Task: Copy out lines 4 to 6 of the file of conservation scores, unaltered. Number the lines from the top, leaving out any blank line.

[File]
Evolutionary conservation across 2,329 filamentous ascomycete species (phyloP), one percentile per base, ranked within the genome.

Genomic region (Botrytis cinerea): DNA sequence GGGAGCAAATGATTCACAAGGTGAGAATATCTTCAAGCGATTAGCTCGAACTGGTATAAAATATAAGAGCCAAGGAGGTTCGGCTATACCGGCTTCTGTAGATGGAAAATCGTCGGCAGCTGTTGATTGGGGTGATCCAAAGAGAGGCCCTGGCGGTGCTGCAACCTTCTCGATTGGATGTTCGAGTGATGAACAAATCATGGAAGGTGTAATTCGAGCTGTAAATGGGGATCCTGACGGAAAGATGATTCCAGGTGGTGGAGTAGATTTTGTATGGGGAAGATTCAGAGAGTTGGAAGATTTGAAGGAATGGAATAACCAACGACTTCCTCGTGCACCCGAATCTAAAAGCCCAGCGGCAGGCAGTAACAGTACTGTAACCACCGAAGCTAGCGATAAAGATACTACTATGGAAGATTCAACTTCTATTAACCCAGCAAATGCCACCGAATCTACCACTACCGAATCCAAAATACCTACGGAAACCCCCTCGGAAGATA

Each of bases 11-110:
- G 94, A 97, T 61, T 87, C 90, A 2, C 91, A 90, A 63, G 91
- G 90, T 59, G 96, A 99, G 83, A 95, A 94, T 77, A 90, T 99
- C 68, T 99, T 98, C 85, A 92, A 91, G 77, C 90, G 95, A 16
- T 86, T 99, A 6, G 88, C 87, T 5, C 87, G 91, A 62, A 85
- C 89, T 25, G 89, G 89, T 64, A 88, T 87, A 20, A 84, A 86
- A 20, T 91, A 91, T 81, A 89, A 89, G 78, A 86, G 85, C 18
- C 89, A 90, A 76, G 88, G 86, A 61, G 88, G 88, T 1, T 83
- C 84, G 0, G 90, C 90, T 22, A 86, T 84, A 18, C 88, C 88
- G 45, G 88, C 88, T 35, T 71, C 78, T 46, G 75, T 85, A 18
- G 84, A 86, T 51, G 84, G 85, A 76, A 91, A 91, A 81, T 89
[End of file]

- G 94, A 97, T 61, T 87, C 90, A 2, C 91, A 90, A 63, G 91
- G 90, T 59, G 96, A 99, G 83, A 95, A 94, T 77, A 90, T 99
- C 68, T 99, T 98, C 85, A 92, A 91, G 77, C 90, G 95, A 16